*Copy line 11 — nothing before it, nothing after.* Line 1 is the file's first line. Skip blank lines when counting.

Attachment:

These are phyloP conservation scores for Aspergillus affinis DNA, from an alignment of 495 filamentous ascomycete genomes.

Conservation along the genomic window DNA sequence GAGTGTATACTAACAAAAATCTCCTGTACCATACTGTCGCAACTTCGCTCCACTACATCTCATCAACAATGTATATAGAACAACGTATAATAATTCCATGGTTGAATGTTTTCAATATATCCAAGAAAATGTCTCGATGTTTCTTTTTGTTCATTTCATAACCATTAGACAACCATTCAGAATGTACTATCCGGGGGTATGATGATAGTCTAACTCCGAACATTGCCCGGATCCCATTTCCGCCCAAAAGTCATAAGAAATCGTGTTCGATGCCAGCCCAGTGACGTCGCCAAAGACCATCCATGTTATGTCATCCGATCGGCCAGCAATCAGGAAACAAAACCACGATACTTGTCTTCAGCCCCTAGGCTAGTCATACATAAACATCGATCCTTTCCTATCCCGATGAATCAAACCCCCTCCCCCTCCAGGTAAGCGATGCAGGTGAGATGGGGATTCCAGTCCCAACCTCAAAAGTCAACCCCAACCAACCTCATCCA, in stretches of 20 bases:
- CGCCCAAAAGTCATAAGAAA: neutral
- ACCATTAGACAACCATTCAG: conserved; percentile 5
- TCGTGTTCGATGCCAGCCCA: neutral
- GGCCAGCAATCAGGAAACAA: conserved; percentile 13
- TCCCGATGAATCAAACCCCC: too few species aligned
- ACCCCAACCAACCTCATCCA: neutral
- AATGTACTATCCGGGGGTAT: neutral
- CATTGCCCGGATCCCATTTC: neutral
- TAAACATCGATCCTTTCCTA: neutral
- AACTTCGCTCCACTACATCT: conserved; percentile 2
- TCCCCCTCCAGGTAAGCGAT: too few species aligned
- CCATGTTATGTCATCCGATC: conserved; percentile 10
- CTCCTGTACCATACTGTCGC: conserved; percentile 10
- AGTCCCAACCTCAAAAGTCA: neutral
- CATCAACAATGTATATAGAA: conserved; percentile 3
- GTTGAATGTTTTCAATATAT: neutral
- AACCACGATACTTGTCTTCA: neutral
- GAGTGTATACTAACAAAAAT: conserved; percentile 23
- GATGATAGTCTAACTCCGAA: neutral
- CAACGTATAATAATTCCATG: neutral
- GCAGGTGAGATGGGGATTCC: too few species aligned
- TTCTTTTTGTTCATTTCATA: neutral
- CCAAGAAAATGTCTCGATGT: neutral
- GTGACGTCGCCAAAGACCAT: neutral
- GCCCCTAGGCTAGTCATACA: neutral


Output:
- TAAACATCGATCCTTTCCTA: neutral